JSON Serializer that Doesn’t Serialize Other Properties if Deleted is True

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I was recently working on a project using Azure Mobile Services (AMS) as the backend for our Android and iOS mobile apps. Using the built-in offline sync feature of AMS, you can delete records on the backend and when the mobile app synchronizes its data, the record will be deleted from the mobile device. While taking a look at some performance issues with our implementation, I discovered that the mechanism to delete a record actually sends the entire record back with the Deleted flag set to true.

{
  "__version":"AAAAAAAAB9I=",    
  "__deleted":false,
  "__updatedAt":"2016-04-29T03:31:38.546Z",
  "__createdAt":"2016-04-29T03:31:38.538Z",
  "Id":"cf6e5a35-e5c4-4d54-a4d2-aee116d59bdd",
  "Complete":false,
  "text":"Second item"
},
{
  "__version":"AAAAAAAAB9Y=",
  "__deleted":true,
  "__updatedAt":"2016-04-29T03:32:11.63Z",
  "__createdAt":"2016-04-29T03:31:38.593Z",
  "Id":"dfd1ff45-9970-4f70-9320-efbcc05a3727",
  "Complete":false,
  "text":"First item"
}

The only fields required by the client to delete a record are the ‘Id’ and ‘Deleted’ fields – any other fields are unnecessary. While it may not seem like much in this example, if you have a table with a large binary field, sending the binary blob over the wire just so the record can be deleted off the mobile seems awfully inefficient.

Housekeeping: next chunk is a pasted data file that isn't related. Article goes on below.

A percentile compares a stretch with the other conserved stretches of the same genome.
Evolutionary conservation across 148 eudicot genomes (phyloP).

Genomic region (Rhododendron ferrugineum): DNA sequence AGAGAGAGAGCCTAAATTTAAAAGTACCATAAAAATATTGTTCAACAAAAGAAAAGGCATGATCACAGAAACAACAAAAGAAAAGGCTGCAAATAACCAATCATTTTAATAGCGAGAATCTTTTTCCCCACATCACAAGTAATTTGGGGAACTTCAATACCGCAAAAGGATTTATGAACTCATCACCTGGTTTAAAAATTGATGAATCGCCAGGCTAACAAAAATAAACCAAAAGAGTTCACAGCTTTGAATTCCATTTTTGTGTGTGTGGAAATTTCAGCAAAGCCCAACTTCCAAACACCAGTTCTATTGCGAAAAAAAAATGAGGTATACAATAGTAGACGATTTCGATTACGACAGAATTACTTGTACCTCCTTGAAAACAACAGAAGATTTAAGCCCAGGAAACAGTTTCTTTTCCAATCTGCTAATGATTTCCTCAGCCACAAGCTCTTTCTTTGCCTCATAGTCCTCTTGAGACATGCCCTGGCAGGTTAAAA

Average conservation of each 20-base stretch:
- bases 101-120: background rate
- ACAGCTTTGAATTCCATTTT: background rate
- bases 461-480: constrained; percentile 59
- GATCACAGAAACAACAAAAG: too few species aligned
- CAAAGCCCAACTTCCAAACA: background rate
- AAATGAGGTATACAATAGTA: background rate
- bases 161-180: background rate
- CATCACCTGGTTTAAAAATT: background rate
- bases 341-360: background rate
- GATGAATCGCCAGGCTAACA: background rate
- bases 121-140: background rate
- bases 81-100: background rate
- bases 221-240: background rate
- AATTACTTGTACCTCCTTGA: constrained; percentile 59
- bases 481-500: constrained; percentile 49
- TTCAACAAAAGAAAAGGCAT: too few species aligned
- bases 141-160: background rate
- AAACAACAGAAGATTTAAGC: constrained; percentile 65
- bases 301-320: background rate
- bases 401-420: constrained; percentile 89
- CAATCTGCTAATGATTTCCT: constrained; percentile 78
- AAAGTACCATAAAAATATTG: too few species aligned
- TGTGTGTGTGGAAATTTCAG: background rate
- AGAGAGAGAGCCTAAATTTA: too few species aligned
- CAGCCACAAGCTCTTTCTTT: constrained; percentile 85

This started my quest of figuring out how to customize AMS so that the additional fields would not be returned to the client. There are at least three different ways to solve this problem.

  1. Only select ‘Id’ and ‘Deleted’ from the database. This would be ideal, because you’re saving CPU cycles by not even pulling the unwanted data from the database.
  2. Pull all the data from the database, but set all the unwanted fields to null before or during the JSON serialization process. This isn’t ideal because we still have to pull all the data from the database, but is effective at keeping the data from being transferred over the wire.
  3. Don’t try to mess with the OData query or values – instead get in the middle of the JSON serializer and exclude the unwanted fields from being serialized.

Unfortunately, figuring out how to filter out these extra fields from the AMS response was not as simple as I had hoped. However, my new best friend at Microsoft Brett Samblanet offered the following solution that implements the third option that I share with his permission.

The solution uses a few types that are internal to the AMS framework, so we have to copy them.

First, we need an IPropertyMapper class – this will be used to map “Deleted” to “__deleted”, etc.

public class CustomPropertyMapper : IPropertyMapper
{
    private readonly IDictionary<string, string> map;

    public CustomPropertyMapper(IDictionary<string, string> map)
    {
        if (map == null)
        {
            throw new ArgumentNullException("map");
        }
        this.map = map;
    }

    /// <inheritdoc />
    public string MapProperty(string propertyName)
    {
        string value;
        if (this.map.TryGetValue(propertyName, out value))
        {
            return value;
        }
        return propertyName;
    }
}

Next, we need a customized JsonConverter class. This is mostly copied internal code from AMS. The interesting section is in lines 36-43 below:

public class CustomSelectExpandWrapperConverter : JsonConverter
{
    private readonly IPropertyMapper propertyMapper = null;